USCIS to schedule asylum interviews for newest filings first

ON January 31, 2018, USCIS announced a change in policy for scheduling affirmative asylum interviews.  They will follow a “last in, first out” interview schedule, meaning the newest asylum applications will be pushed up to the front of the line and interviewed first.  The reason for this policy is to “identify frivolous, fraudulent or otherwise non-meritorious asylum claims earlier and place those individuals into removal proceedings.”
Many out of status people were advised by consultants or notarios to apply for political asylum in order to get a work authorization.  (Eligibility for political asylum is based on a person’s claim of persecution in his home country, or fear of future persecution, on account of race, religion, nationality, membership in a social group, or political opinion.  People who were not truly persecuted would make up stories that the NPA (or certain groups) was after them, etc. and file an asylum claim to get an immediate work authorization.)
Because there is a backlog of over 300,000 pending asylum cases, it might take years before they are finally interviewed concerning their claims of persecution in their home country.  In the meantime, these people were happy renewing their work authorizations each year.  But USCIS is tired of people taking advantage of the system by filing bogus asylum claims, solely to get work authorizations, and then relying on the tremendous backlogs to buy time: “Lingering backlogs can be exploited and used to undermine national security and the integrity of the asylum system.”
To discourage these bogus asylum claims, the USCIS will now immediately interview newest asylum filings first, rather than putting them at the bottom of the pile.  In other words, they will start with the newest asylum filings, and work back towards older filings.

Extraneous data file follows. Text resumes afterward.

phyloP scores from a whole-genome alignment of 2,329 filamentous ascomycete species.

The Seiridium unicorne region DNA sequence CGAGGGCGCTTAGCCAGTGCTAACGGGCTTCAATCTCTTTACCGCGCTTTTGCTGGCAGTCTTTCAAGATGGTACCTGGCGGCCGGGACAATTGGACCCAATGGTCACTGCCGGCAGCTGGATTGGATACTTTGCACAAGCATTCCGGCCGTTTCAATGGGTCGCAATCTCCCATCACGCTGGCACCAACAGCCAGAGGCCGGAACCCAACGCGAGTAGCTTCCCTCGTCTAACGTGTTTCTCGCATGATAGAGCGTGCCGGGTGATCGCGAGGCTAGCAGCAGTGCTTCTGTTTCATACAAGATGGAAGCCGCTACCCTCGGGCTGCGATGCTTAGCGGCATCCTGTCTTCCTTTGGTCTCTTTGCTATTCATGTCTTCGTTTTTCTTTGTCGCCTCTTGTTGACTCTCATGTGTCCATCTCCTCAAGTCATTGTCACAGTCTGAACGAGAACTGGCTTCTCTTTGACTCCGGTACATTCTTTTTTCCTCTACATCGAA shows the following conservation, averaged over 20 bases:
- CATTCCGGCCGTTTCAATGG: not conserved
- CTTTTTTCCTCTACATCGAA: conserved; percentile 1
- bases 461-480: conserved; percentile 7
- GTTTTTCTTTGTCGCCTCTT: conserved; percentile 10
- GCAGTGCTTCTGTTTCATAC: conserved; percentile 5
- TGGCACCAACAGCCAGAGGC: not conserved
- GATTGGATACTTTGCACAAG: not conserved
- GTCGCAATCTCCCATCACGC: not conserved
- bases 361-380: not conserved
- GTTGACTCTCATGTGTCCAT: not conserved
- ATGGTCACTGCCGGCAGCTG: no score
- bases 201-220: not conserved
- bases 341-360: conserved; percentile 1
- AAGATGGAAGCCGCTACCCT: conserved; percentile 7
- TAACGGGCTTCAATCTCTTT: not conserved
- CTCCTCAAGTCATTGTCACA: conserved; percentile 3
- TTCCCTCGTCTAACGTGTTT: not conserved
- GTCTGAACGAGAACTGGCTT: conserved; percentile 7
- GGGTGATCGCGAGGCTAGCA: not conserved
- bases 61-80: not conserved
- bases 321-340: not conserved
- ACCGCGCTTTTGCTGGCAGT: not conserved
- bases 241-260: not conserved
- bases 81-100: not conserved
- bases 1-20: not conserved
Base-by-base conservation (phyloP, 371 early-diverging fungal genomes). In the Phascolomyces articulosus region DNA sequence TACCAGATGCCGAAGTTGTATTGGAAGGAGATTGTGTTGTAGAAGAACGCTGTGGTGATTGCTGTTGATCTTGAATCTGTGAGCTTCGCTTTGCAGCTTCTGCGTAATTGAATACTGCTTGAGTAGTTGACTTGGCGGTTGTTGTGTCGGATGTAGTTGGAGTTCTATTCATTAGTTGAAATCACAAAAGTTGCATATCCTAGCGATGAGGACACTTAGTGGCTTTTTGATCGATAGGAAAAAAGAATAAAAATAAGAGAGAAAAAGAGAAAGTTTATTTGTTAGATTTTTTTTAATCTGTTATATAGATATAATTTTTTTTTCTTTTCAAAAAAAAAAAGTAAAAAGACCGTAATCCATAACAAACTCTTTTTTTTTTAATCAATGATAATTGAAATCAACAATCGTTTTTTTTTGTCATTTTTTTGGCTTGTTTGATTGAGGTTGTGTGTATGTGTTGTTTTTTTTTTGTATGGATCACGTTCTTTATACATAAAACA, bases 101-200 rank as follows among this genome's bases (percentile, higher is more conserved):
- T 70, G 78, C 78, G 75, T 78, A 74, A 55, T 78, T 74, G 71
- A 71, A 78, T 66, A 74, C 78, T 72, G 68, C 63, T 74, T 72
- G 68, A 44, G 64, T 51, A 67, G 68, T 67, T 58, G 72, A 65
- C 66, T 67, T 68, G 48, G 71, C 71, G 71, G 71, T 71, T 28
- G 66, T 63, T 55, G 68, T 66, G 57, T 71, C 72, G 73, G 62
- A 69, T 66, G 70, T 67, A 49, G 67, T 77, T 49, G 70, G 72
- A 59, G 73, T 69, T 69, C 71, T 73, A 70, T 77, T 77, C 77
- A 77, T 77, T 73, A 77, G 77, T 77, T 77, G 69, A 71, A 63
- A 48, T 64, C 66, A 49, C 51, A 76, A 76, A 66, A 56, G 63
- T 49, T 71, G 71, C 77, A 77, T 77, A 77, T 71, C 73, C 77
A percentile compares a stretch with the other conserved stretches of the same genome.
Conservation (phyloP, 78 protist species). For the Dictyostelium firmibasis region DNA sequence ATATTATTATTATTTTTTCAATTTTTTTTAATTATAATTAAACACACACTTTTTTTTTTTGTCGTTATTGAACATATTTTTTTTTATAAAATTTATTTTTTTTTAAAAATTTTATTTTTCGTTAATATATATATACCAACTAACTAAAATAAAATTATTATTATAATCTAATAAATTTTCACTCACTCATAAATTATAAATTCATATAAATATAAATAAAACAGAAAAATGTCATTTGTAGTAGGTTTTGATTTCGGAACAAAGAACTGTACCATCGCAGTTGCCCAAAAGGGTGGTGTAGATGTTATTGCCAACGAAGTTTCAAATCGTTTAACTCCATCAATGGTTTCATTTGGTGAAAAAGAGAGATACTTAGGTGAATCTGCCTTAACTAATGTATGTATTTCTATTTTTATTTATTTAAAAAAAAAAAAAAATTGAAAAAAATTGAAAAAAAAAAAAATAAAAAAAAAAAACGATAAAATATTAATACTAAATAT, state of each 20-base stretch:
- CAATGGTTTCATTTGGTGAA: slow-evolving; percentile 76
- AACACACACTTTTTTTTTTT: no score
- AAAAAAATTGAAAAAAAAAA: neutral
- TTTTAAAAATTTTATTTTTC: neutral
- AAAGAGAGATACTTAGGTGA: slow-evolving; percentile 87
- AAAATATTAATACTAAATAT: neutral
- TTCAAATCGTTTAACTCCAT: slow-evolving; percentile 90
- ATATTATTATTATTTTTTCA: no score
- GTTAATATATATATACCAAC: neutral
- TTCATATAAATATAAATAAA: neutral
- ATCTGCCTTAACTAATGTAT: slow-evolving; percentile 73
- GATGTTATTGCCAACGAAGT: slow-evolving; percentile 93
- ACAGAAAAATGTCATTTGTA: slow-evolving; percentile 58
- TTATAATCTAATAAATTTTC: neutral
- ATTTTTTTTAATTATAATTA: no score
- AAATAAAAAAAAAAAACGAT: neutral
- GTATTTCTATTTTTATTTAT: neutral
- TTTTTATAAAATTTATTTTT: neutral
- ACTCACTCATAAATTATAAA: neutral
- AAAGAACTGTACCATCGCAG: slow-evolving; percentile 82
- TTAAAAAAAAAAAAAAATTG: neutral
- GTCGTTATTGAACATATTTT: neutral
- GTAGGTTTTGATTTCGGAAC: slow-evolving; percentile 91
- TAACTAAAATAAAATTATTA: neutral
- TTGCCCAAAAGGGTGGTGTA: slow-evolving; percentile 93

If you filed a political asylum application, prepare yourself for an asylum interview.  If the officer does not believe you were persecuted, your case will be denied, and you could be put in removal/deportation proceedings.  I would suggest you seek the advice of a reputable attorney who can evaluate your situation, including other possible legitimate avenues to legalize your status in the U.S. other than filing for asylum.

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Michael J. Gurfinkel has been an attorney for over 35 years and is licensed, and an active member of the State Bar of California and New York. All immigration services are provided by, or under the supervision of, an active member of the State Bar of California. Each case is different. The information contained herein including testimonials, “Success Stories,” endorsements and re-enactments) is of a general nature, and is not intended to apply to any particular case, and does not constitute a prediction, warranty, guarantee or legal advice regarding the outcome of your legal matter. No attorney-client relationship is, or shall be, established with any reader.
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Atty. Michael Gurfinkel
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